On Friday, at least one peacekeeper was killed and another two were injured during an attack against the UN soldiers in Grimari, a city located 200km from the capital, the United Nations Mission in the country said in a statement.

“So far we have registered nearly 3,000 people who are seeking refuge in Cameroon from the Central African Republic. These people, most of them, are women under the age of 50, they have come with children,” said Helen Ngoh Ada, spokesperson for the United Nations High Commissioner for Refugees in Cameroon.

The UN refugee agency says Those who arrive at sites for the displaced have witnessed traumatic scenes of violence and that malnutrition rates have risen to serious levels.

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Rwandan Peacekeeper Killed in Bangui as Violence Escalates

The CAR has since been experiencing pockets of violence following the presidential elections that were held on December 27, last year.



One peacekeeper from Rwanda was killed and another injured in an attack by armed rebels on the outskirts of the city of Bangui in the Central African Republic (CAR).

A statement by the United Nations Multidimensional Integrated Stabilization Mission (MINUSCA) in the CAR condemned the attack, noting that the rebels directly targeted the peacekeepers who were deployed in several cities across the country.

“MINUSCA bows before the memory of this peacekeeper who fell in the service of peace in the country and expresses sincere condolences to his family and to the contingent and the Rwandan government,” it said.

“MINUSCA strongly condemns the attacks by coalition armed groups and their political allies including former President François Bozizé. The Mission holds them responsible for the consequences of this violence on the civilian population and stresses that attacks against peacekeepers can be considered as war crimes and prosecuted.”

Plans are underway to airlift the deceased peacekeeper back to the country for burial, said The Rwanda Defence Forces.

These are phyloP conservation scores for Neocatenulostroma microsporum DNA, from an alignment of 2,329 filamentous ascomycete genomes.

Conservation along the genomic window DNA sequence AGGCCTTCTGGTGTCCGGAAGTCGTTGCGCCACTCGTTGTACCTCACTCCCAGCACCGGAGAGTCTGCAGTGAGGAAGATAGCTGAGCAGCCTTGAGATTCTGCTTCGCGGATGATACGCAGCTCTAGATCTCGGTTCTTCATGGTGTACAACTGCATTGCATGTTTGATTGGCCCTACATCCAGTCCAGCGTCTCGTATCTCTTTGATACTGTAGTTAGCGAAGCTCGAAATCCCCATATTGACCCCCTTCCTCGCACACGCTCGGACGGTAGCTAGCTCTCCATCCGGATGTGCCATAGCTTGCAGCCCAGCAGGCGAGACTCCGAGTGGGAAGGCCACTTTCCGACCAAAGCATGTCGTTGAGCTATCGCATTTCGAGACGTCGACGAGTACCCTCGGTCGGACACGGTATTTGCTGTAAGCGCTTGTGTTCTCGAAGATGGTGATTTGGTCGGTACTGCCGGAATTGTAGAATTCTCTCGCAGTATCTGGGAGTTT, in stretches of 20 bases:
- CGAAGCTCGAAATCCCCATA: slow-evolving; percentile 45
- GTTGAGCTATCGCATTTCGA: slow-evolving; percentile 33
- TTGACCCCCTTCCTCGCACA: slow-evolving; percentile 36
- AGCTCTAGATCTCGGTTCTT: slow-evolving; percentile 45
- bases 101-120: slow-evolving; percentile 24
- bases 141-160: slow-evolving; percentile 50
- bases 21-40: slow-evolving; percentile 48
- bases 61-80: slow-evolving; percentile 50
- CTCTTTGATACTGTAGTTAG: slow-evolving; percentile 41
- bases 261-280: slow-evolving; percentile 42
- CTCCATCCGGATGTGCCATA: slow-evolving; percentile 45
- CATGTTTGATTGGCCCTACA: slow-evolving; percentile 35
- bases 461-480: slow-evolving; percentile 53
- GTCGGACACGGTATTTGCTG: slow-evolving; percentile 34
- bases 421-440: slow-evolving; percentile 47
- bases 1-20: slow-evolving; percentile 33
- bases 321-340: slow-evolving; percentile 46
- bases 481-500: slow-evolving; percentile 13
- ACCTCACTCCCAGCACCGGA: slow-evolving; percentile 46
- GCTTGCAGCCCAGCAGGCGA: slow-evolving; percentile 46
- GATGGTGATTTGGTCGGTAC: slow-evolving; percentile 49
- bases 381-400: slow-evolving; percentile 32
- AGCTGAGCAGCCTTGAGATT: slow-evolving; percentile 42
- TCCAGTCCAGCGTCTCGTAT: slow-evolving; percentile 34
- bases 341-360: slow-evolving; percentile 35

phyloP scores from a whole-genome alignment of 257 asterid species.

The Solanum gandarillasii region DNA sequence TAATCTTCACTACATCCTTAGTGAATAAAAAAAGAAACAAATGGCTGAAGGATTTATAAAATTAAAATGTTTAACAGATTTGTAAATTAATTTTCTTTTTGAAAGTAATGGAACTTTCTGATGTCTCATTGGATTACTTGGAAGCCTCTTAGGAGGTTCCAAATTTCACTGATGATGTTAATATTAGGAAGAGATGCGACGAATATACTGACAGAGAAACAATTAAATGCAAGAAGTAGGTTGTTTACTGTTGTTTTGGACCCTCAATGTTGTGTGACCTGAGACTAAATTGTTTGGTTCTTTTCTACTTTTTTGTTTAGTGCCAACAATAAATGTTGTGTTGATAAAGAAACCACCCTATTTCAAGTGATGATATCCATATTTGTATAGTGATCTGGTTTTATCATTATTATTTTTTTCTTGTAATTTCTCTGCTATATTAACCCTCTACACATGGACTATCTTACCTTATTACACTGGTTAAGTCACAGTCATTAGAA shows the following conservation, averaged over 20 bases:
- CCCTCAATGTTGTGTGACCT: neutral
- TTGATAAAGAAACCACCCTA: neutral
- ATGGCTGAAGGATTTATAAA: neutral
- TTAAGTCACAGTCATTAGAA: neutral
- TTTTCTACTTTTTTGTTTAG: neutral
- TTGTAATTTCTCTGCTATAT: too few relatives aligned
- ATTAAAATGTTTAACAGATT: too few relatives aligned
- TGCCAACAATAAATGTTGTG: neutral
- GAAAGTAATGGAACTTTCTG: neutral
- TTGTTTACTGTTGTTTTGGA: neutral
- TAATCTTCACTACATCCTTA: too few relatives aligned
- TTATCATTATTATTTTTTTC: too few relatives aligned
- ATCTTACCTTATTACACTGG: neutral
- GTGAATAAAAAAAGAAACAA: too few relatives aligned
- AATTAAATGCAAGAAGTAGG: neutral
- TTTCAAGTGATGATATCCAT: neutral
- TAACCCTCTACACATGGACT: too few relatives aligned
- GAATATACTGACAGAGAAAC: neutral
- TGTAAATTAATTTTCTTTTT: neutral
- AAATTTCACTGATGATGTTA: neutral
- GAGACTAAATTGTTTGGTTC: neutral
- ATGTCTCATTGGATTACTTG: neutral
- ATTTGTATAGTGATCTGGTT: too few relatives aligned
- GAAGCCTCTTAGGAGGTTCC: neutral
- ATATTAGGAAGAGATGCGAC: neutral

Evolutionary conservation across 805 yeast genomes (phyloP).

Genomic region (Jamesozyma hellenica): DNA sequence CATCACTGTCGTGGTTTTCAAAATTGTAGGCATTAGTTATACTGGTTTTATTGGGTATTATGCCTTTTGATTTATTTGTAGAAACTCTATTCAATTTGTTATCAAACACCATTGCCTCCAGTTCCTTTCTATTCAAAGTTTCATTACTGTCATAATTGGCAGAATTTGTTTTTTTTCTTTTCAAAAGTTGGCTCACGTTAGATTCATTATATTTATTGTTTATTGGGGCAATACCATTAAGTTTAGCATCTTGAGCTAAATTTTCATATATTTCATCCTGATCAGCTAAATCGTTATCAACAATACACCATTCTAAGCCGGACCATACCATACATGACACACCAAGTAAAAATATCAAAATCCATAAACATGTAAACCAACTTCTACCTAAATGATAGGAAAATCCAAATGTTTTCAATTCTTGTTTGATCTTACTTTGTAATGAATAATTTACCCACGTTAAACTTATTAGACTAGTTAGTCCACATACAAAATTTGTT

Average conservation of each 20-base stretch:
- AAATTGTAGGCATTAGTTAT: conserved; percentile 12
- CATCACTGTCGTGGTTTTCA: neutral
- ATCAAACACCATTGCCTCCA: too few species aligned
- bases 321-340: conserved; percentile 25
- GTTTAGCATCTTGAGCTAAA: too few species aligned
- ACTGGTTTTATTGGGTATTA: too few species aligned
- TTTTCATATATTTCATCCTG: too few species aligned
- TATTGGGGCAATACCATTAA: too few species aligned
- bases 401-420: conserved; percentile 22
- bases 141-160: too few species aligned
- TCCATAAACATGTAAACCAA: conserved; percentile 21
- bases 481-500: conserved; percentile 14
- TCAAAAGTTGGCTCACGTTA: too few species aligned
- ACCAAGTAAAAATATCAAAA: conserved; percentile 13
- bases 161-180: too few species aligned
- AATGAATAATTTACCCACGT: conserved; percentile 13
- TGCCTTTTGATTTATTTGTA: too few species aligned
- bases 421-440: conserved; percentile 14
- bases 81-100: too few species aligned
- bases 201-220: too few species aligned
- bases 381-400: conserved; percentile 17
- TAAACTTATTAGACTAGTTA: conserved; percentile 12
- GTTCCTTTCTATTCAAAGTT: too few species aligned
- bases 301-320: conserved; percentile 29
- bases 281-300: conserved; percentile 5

While speaking to the press,” Lt Col Ronald Rwivanga, Spokesperson of Rwanda Defense Forces said “The attack was repelled but unfortunately one of ours was killed and another was injured. The injured one is in stable condition and will recover.”

“Our heartfelt condolences go out to the family and friends of the deceased. We strongly condemn the attack, which clearly targeted peacekeepers in violation of international peacekeeping rules.”

The CAR has since been experiencing pockets of violence following the presidential elections that were held on December 27, last year.

The elections were disputed by rebels loyal to former President François Bozizé, whose candidacy was invalidated.

MINUSCA said. Wednesday’s attack was repelled by peacekeepers together with forces of The CAR with the help of military helicopters.

According to authorities, over 250 foreign workers fled CAR due to fears of being targeted by rebels who are disgruntled by President Faustin-Archange Touadera’s re-election.

Rwandan peacekeepers in the CAR are now totaling 750. 717 men and 33 women, who also provide security to President Touadera and government officials, on top of manning security posts and patrols in the country.

The UN mission said during the attack, the rebels suffered loss of life while some were arrested and weapons seized. 

After three Burundian peacekeepers were killed in an ambush on December 26, this is the second time that peacekeepers are being killed by rebels in election related violence.

While the government of the CAR and the international community considered the election a success, the result was rejected by opposition candidates, alleging poll irregularities and violence. They are pushing for a rerun of the general election.

Last month, Rwanda sent a contingent of soldiers to CAR to protect peacekeepers and quell election violence, following intelligence reports that there will be deliberate targeting of peacekeepers by the rebels.

These new contingent of Rwandan soldiers – sent under a bilateral agreement with CAR – are not constrained by UN rules of engagement that prevent UN troops from directly exchanging fire with rebels.

Election-related violence in CAR has revealed “major vulnerabilities that require rethinking the role MINUSCA and international stakeholders,” according to the humanitarian organisation Relief Web.

“The biggest weakness exposed by the polls is that 11,000 UN troops weren’t enough to secure the vote across the country. It took the deployment of additional Russian instructors and Rwandan soldiers to help stabilise some of the voting operations,” Relief Web said.

Some 632,000 people have reportedly fled CAR to neighbouring countries due to the violence that has been escalating.